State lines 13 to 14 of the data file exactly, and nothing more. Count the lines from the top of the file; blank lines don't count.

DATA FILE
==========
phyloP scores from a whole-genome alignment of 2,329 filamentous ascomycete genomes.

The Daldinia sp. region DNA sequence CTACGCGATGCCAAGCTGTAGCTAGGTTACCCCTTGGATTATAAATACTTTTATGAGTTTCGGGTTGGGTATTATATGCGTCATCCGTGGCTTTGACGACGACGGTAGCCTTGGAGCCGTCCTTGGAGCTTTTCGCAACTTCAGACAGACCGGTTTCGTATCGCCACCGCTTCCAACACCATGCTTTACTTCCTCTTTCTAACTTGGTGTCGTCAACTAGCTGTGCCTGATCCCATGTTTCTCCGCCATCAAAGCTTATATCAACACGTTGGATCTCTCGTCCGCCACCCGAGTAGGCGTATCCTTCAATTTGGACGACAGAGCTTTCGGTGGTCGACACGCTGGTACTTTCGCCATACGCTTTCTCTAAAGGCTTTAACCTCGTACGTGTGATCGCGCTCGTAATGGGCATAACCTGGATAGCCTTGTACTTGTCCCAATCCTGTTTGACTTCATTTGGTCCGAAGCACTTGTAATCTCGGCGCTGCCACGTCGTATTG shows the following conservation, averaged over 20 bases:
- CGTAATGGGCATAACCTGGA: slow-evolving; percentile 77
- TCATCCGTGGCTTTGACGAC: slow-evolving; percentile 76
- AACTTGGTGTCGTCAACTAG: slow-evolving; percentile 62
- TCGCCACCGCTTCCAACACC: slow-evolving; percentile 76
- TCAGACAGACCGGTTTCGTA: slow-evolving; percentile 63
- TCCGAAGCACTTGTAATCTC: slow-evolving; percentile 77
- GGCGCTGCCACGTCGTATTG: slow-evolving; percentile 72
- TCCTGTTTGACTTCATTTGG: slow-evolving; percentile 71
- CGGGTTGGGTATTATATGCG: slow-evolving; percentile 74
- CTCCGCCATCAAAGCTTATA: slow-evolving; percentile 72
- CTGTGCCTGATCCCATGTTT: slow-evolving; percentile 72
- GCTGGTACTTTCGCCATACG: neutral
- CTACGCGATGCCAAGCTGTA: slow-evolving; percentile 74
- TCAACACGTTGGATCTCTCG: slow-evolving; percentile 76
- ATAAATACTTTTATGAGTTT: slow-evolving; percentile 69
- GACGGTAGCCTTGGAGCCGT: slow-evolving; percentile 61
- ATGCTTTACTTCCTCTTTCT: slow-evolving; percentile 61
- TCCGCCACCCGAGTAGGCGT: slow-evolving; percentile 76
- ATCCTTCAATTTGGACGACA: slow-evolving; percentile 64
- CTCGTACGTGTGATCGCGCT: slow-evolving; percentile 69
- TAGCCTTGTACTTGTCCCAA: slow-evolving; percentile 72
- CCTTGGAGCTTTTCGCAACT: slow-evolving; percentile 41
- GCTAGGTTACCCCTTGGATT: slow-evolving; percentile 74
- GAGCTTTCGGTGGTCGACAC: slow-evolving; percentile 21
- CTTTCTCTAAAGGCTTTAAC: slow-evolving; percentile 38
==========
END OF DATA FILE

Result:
- CTGTGCCTGATCCCATGTTT: slow-evolving; percentile 72
- GCTGGTACTTTCGCCATACG: neutral